April 29, 2019 8:00 AM PT

SBA Loan Rates

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The current maximum interest rates for SBA 7(a) loans is 7.50% - 10.00%. Your rate will vary based on several factors, including loan type, size, and term. Read on to learn more.

Current SBA Loan Rates

Here are the current rates for some of the SBA's most popular loans, based on terms and amounts borrowed.

Other loans might advertise lower rates. But if your small business would qualify for another loan, you would automatically not be eligible for an SBA loan.

SBA 7(a) loans: These loans are designed for small businesses that need working capital. They have some of the most flexible terms for borrowers.

The base for 7(a) loans is usually based on the prime rate. As of October 2018, the Prime Rate published in the Wall Street Journal is 5.25%.

How Long It Will Take You to Pay Off Your Loan
Loan Amount1-7 years7+ years
Less than $25,000Base + Spread

5.25% + 4.25%
Base + Spread

5.25% + 4.75%
$25,000-$50,000Base + Spread

5.25% + 3.25%
Base + Spread

5.25% + 3.75%
$50,000+Base + Spread

5.25% + 2.25%
Base + Spread

5.25% + 2.75%

SBA 7(a) Express Loans: These are similar to the SBA 7(a) loans. But they offer a quicker turnaround time. As a tradeoff, their rates are usually higher.

SBA 7(a) Rates
Loan AmountAll Terms
Less than $50,000Base + Spread

5.25% + 6.5%
More than $50,000Base + Spread

5.25% + 4.5%

CDC/504 Loan Rates: Fixed rate loans for big, physical projects, like expanding or renovating.

CDC loan rates are based on the 5-year and 10-year US Treasury rates. They're difficult to calculate exactly and can change very frequently, but they're currently estimated at:

CDC Rates
Loan TermEstimated Interest Rate
10 years5%
20 years5.25%

SBA Disaster Loans: These have much simpler loan rates. They are also the maximum loan rates—disaster loan rates are usually offered at lower rates. If your business was recently affected by a disaster, shop around.

Can your small business obtain credit elsewhere?Maximum Interest Rate

SBA Loans: The Basics

Small businesses accounted for 65.9% of all net job creation from 2000-2017. About 80% of them have no employees. But they can have as many as 500.

Often, these businesses have a hard time getting financing. Without significant resources to protect against disaster or keep up with changing technology, they're risky to lenders.

Since they don't typically need to borrow millions of dollars, their loans are less profitable and attractive to banks.

The Small Business Administration (SBA) is an independent agency of the federal government created in 1953. SBA loans offer an avenue to help small businesses get the financing they need to grow.

Is your small business running into financial problems? QuickBridge Funding explains how business tax debt financing can help provide some relief.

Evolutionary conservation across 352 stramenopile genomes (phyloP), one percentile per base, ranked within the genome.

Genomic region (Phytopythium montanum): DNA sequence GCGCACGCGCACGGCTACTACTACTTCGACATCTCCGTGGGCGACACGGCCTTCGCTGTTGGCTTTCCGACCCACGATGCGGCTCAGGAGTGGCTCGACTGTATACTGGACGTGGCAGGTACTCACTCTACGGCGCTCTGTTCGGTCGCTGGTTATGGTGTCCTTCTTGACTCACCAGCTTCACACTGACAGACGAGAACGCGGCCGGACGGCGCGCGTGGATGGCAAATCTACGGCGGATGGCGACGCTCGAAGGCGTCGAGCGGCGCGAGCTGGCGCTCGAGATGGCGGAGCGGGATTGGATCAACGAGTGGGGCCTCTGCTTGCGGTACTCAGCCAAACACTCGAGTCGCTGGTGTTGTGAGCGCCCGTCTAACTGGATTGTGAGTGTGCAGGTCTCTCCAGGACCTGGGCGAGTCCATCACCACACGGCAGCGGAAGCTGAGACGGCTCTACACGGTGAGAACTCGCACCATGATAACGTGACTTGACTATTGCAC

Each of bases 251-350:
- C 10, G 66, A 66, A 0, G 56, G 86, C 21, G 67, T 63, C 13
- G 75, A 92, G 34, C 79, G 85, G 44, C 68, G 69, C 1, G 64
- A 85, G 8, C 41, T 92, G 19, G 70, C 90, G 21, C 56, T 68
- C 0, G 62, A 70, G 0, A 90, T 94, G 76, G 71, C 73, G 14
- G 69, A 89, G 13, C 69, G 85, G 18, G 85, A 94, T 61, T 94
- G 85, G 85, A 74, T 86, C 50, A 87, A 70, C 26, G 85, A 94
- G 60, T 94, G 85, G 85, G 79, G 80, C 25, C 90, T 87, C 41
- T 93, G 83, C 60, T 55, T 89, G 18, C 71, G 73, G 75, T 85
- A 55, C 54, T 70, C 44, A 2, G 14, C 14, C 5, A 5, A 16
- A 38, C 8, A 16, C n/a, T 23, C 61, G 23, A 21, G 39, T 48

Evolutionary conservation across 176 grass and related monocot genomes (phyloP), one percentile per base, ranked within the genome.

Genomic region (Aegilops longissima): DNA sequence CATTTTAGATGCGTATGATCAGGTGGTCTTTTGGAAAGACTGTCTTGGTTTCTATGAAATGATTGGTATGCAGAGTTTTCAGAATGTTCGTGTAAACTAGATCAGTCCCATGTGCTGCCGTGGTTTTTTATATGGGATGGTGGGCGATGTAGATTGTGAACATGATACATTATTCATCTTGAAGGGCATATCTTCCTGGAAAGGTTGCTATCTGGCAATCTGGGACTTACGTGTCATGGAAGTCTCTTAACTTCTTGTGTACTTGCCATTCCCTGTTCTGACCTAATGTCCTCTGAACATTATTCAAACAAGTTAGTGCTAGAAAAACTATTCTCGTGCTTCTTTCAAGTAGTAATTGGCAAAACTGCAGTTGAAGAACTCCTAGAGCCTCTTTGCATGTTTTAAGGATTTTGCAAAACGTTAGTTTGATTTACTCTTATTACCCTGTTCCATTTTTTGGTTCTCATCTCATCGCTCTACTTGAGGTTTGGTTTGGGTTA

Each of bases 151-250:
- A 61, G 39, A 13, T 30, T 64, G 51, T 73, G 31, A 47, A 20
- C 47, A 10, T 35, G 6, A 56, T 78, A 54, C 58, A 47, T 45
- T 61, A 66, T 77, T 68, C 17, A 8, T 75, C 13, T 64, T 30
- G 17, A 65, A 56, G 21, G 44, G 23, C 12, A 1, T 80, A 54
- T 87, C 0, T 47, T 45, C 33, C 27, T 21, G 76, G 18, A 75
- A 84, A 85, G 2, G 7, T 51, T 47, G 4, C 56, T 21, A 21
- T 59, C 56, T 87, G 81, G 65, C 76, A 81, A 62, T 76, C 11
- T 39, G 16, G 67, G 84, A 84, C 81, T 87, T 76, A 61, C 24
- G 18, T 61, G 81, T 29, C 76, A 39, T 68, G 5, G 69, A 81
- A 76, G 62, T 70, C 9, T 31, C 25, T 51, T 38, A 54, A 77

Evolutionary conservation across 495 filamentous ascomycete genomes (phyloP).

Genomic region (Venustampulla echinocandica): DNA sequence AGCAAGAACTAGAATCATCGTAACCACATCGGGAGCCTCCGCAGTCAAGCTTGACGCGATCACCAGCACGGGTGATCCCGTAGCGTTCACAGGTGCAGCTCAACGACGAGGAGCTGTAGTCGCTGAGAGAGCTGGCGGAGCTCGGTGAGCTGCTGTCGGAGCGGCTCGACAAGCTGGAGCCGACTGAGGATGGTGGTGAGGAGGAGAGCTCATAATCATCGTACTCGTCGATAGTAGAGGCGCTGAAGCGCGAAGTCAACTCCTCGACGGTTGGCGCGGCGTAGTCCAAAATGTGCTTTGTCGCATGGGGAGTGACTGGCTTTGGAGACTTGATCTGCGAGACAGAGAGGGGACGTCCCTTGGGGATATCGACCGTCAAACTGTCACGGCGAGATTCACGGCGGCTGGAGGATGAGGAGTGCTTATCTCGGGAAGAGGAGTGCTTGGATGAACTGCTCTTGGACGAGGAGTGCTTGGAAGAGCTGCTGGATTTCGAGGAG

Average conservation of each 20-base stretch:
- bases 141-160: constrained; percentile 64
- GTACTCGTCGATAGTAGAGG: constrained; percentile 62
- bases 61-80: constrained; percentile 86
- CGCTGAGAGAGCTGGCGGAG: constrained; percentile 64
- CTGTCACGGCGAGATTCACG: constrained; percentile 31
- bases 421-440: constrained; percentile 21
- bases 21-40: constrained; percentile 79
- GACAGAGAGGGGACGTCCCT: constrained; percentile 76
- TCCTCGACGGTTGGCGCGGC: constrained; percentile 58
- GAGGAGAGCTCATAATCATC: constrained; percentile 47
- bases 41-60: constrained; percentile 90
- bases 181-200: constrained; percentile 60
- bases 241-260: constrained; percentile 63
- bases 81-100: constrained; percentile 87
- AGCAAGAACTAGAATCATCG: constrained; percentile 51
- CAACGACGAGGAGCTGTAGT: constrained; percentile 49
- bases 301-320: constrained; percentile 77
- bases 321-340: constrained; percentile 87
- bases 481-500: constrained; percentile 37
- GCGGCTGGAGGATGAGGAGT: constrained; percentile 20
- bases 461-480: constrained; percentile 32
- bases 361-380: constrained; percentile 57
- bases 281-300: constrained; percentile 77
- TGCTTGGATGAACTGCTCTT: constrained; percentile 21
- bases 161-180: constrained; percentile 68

These loans range from $500-$5.5 million. They can be tough to get—and they have a lot of requirements. You can learn more about those below.

How Rates Are Calculated

SBA loans are calculated by adding the base interest rate to a spread, which is a markup by the lender to cover their costs and make a profit.

The base rate + the spread = the interest rate you pay.

For traditional loans, lenders can set the spread as high as they want (or as high as the competing bank down the street). But the SBA sets caps for their loans, so lenders are limited to how much interest they can charge.

SBA rate caps vary based on the loan term and the loan type (more on that in a moment). Shorter loan terms can mean higher payments, but lower interest rates.

The loan amount affects the rate, too. Typically, the more money you borrow, the lower the interest, since the lender will potentially make more money on your loan.

Why SBA Loan Rates May Vary

Your SBA loan rate might be different from the rates above, for a few reasons.

  1. SBA 7(a) loan rates are calculated using the prime rate. You may have heard of the Fed Funds Rate or just the phrase, "The Fed raised the rate." This is not the same, but that rate directly influences the prime rate.

  2. Lenders can choose to use a different rate called the One Month LIBOR + 3% rate adjustment. Also called the Inter-Bank Offered rate, this is a very complicated term for a rate that originates in London. It's an alternative to the prime rate, and it can change daily.

  3. Lenders can even go for a third rate, called the SBA Optional Peg Rate. The SBA allows lenders to choose their "peg rate" instead of using the prime rate or the One Month LIBOR.

The SBA 7(a) loan rates here will change as the base rate changes and depending on which base rate your lender uses.

It's up to the lender to choose which base rate they'll use. Base rates can change without warning, so check with your lender to confirm.

SBA Loan Types:

SBA loans can either be fixed rate or variable rate.

  • Fixed Rate: Means you pay one rate over the life of the loan. CDC/504 loans are fixed rate loans.

  • Variable Rate: Means your loan payment can fluctuate as the base rate rises or falls. These loans can sometimes be cheaper, because the lender knows they'll be covered if the base rate jumps.

    The rate can fluctuate every month, every year, or every few years. It's up to you and the lender to negotiate which terms make sense.

    A few more things to know about variable rate loans:

    • To protect borrowers, the rate cannot fluctuate more than once a month.